Historic Detroit

Every building in Detroit has a story — we're here to share it


The Detroit & Cleveland Navigation Co.'s steamers had stopped running in 1950 after being unable to keep maritime passenger travel alive in the era of the automobile. But some folks decided to give it another go, anyway.

They took a decommissioned World War II troop transport designed by the Marine Administration and named the Marine Star, which had been launched in 1945, and converted it into the Great Lakes ferry equivalent of a cruise ship. When she entered the circuit in 1955, the newly rechristened Aquarama offered entertainment, five bars, four restaurants, a movie theater, a child’s playroom and other amenities.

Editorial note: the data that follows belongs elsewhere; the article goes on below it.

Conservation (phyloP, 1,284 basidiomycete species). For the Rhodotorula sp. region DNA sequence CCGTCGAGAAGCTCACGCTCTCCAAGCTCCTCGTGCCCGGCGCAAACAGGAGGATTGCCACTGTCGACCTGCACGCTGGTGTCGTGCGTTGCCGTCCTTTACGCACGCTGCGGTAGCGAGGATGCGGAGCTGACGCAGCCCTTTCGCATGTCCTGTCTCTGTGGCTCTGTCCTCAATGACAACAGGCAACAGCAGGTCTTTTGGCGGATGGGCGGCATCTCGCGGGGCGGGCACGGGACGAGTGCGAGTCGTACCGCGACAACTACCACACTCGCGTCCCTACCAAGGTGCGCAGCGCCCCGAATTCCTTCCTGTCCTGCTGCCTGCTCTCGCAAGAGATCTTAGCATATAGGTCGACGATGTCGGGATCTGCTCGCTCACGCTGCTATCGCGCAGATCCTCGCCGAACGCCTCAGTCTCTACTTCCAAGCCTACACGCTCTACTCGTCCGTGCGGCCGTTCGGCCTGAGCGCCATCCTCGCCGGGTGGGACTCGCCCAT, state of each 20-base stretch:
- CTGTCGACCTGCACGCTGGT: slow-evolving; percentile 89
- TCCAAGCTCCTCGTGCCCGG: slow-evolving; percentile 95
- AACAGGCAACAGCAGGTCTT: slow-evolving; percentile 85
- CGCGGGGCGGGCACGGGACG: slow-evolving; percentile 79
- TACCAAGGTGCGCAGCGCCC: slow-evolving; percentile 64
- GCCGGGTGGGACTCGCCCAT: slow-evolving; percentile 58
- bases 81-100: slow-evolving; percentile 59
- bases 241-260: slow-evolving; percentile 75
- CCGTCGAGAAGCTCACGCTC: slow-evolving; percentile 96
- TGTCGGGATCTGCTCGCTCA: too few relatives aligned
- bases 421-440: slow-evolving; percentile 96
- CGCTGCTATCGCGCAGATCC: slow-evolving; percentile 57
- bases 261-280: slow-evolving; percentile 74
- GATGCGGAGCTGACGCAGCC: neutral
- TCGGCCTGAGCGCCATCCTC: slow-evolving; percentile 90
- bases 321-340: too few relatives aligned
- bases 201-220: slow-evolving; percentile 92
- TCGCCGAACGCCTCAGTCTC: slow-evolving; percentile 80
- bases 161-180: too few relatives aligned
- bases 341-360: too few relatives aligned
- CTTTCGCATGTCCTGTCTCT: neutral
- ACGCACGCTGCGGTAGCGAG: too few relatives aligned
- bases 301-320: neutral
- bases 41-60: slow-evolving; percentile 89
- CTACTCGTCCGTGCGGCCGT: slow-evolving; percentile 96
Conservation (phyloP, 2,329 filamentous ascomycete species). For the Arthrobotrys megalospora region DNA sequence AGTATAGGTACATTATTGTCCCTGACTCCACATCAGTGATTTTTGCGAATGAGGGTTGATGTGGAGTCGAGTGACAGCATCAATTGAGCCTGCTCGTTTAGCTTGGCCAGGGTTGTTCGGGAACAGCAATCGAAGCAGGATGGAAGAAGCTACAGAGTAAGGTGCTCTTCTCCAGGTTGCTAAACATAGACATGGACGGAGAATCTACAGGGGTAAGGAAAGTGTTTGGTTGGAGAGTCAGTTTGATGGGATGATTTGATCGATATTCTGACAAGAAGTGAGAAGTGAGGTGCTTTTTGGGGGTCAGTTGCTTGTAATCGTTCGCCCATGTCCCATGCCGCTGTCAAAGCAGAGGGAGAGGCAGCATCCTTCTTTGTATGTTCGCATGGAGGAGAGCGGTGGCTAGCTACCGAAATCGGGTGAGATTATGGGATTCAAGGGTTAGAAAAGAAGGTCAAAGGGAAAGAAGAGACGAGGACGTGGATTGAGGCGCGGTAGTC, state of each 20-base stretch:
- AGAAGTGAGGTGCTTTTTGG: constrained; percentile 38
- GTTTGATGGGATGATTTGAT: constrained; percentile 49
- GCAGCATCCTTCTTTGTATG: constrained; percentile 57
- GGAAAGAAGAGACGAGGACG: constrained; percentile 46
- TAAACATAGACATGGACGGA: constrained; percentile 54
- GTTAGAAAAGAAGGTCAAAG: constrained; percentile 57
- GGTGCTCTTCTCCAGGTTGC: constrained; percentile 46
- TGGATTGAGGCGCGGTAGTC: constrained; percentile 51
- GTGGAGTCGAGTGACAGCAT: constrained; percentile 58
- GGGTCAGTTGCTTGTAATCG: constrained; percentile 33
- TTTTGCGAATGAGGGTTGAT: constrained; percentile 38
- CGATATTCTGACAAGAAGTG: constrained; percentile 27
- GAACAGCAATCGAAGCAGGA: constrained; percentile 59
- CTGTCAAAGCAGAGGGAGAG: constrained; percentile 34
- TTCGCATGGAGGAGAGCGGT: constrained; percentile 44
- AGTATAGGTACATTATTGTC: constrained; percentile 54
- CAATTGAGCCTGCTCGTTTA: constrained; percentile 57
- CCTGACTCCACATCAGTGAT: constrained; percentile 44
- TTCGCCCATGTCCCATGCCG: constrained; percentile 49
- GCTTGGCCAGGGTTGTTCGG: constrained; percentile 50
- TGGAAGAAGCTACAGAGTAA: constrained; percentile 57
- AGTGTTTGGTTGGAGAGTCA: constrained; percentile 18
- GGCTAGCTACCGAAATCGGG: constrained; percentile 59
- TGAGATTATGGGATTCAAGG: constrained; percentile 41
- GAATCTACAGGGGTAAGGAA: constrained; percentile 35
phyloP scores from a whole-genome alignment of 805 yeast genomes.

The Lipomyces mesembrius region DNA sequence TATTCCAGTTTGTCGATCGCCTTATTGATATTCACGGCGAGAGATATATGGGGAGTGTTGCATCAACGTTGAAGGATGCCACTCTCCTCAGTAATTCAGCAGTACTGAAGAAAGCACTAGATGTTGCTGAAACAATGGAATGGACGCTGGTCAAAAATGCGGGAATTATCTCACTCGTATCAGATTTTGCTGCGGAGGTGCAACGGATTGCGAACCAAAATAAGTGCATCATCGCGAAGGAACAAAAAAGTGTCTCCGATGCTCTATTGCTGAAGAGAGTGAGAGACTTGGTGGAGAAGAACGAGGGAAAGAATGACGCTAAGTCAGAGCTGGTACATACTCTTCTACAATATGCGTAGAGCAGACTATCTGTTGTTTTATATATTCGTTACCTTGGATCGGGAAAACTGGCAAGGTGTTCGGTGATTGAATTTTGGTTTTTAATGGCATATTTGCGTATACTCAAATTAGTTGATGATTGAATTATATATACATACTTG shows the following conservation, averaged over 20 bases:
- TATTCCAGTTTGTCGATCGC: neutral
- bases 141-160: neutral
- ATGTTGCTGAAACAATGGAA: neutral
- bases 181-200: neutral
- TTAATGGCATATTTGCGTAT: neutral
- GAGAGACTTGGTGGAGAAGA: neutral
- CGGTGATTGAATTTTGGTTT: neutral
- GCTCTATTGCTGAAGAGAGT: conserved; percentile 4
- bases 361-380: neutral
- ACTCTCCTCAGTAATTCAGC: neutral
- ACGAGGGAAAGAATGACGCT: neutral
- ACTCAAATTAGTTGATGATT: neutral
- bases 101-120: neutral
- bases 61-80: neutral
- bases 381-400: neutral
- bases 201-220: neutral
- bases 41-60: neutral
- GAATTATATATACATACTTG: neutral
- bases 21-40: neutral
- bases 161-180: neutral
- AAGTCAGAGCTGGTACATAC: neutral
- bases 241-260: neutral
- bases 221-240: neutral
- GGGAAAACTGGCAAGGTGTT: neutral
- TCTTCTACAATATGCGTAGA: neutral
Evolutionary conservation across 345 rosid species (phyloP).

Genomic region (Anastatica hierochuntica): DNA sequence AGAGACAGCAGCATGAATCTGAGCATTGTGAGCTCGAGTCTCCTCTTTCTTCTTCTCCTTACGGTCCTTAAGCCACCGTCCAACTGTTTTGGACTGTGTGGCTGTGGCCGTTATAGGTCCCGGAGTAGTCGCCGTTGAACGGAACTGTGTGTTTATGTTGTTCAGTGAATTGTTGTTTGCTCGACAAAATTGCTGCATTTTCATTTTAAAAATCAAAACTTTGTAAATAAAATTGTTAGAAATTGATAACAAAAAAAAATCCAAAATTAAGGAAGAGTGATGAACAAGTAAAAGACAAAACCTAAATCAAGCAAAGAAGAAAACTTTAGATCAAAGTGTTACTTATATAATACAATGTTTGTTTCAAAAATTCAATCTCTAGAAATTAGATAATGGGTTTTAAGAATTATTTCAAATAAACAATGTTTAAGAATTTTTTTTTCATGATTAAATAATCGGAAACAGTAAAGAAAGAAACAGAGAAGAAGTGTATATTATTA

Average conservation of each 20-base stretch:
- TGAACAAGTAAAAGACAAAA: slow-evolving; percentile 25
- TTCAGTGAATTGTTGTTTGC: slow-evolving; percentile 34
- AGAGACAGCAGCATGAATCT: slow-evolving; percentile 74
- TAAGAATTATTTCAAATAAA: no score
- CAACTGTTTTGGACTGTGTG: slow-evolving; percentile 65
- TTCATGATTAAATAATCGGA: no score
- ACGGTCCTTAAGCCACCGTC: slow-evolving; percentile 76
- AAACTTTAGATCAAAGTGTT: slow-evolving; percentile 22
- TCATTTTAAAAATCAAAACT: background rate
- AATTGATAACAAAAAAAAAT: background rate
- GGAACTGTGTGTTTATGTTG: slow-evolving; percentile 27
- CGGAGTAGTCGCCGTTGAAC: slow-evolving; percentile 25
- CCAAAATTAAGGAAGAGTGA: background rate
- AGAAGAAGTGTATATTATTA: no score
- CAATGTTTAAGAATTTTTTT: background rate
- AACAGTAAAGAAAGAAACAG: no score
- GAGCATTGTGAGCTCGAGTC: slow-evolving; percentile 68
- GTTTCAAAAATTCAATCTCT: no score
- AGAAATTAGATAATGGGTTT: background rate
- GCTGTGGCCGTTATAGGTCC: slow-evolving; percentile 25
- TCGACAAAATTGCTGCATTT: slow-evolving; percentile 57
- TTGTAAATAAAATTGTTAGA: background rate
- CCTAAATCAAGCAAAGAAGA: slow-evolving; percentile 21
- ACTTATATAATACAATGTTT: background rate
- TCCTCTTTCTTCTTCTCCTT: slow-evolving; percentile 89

But in the end, there just wasn’t enough demand for water travel between Detroit and Cleveland.

The 520-foot Aquarama also had a reputation for being an uncontrollable beast, developing the nickname “Awkward Ram ‘em” after a series of unfortunate run-ins with docks and seawalls.

She was taken out of service in 1962 and sat rusting away in Muskegon, Mich., for more than 25 years until being towed away in 1988 for a rehab that never happened. The Aquarama was finally hauled across the Atlantic in 2007 and carved up in Turkey.